Examining the Online Surveillance Bill

by Jordan Richardson on February 15, 2012

A new era of online surveillance may be on the horizon in Canada with the tabling of Bill C-30.

At its core, the new bill gives police and intelligence agencies the power to access the electronic communications of Canadians and press telecommunications companies for subscriber data without a warrant.

Similar legislation has been tabled by the Conservatives and the Liberals in the past. The most recent provision was actually included in a bill that was supposed to go through but was scrapped when the Tories made their election play. After winning the majority government, the time has apparently come for Stephen Harper’s government to push it through again.

The reasoning behind the bill, to hear Public Safety Minister Vic Toews tell is, is “the protection of children.” And, to make things more contentious, Toews says that those against the bill are siding with “child pornography.”

The bill is essentially a lawful access provision. Lawful access is essentially a way to circumvent the standard process of obtaining warrants when it comes to pushing telecommunications companies for consumer data. Under this bill, that process will be eliminated and telecom companies will not be able to refuse a “lawful access” request for information. On top of that, the telecom companies will be required to install equipment for “real time surveillance.”

“This move clearly does not represent the will of Canadians,” said OpenMedia.ca Executive Director Steve Anderson. “Over 80,000 people to-date have signed a petition at http://www.StopSpying.ca to protest these bills, and a survey from Canada’s Privacy Commissioner show that 83 percent of Canadians oppose warrantless surveillance measures. It’s clear to Canadians that these poorly thought-out bills would create surveillance that is warrantless, invasive, and costly to Canadians and to our digital economy.”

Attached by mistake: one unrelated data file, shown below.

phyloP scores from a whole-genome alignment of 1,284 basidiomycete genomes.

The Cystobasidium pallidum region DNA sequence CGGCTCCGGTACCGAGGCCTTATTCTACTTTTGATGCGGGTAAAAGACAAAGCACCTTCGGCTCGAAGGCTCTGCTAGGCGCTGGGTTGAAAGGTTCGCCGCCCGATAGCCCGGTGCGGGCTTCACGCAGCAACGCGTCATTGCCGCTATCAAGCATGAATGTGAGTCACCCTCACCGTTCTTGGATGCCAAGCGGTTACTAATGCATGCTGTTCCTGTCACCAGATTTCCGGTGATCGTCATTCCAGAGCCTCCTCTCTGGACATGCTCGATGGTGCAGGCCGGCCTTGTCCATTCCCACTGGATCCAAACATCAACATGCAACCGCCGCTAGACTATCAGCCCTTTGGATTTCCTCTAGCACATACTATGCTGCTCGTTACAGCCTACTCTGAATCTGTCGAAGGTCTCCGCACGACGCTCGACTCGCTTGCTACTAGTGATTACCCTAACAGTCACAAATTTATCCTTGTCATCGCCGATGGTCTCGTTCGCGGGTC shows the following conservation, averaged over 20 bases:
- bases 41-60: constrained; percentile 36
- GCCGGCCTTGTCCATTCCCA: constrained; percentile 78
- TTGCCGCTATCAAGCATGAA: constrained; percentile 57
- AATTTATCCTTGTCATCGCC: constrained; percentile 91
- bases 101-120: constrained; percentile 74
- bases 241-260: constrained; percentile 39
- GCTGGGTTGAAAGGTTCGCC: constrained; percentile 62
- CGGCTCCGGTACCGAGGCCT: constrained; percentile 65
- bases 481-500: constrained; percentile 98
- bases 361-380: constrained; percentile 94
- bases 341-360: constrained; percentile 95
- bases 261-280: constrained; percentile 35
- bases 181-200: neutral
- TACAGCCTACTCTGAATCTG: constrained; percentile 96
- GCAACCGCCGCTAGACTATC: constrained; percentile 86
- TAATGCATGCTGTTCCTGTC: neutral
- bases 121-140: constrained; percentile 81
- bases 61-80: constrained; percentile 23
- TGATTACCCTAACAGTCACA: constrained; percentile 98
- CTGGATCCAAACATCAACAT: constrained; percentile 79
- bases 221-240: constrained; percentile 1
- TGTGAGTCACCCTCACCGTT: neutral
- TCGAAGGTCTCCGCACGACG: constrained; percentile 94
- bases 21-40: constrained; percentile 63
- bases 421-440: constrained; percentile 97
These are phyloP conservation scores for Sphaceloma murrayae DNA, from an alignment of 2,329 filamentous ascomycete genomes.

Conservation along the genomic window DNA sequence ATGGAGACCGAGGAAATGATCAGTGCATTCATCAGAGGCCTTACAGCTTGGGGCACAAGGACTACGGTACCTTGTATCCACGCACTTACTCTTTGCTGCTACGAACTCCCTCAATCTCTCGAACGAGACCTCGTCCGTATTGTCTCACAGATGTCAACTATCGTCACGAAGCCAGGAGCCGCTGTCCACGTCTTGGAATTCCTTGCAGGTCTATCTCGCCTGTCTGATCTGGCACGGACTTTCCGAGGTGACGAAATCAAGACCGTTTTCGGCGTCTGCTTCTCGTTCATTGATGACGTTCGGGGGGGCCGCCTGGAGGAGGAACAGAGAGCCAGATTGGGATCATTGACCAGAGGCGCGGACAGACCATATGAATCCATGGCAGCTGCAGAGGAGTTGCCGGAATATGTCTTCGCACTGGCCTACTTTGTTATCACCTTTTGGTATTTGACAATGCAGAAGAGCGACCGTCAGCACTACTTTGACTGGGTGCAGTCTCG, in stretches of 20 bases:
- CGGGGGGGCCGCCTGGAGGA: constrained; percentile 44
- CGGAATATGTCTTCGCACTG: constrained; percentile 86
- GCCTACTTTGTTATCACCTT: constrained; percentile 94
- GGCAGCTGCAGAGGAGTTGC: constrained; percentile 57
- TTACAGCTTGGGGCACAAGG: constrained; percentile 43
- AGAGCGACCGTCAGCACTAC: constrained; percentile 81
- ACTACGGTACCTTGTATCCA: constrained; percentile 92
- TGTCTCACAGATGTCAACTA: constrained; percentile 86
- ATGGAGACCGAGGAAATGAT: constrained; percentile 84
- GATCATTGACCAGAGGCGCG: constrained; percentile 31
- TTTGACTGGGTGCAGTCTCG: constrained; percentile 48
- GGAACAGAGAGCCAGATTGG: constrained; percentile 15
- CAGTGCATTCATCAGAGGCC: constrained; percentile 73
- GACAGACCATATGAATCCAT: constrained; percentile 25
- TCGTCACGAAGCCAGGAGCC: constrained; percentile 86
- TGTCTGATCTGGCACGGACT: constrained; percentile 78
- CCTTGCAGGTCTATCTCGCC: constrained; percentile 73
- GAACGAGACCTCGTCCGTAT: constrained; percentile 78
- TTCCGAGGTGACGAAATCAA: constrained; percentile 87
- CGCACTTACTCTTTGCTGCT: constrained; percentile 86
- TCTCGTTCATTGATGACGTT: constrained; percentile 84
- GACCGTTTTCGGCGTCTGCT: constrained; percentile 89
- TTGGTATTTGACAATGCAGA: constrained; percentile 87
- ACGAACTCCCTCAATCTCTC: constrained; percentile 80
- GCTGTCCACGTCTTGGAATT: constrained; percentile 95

Under the new bill, there are six “identifiers” that police, intelligence officers and Competition Bureau officials can obtain without a warrant from a telecommunications service provider:

  1. Name
  2. Address
  3. Phone number
  4. Email address
  5. IP address
  6. Local service provider identifier

“The technology available today makes various crimes such as distributing child porn easier to commit and harder to investigate,” said Justice Minister Rob Nicholson. “We have to make sure law enforcement have the tools necessary to fight crime in the 21st century.”

“What’s very disturbing in this bill is it’s going to force cellphone providers, the telecom providers, to build in the spy mechanisms so that police and security can track you any time they want,” said NDP digital affairs critic Charlie Angus.

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Written by: Jordan Richardson. www.digitcom.ca. Follow TheTelecomBlog.com by: RSSTwitterFacebook, or YouTube.

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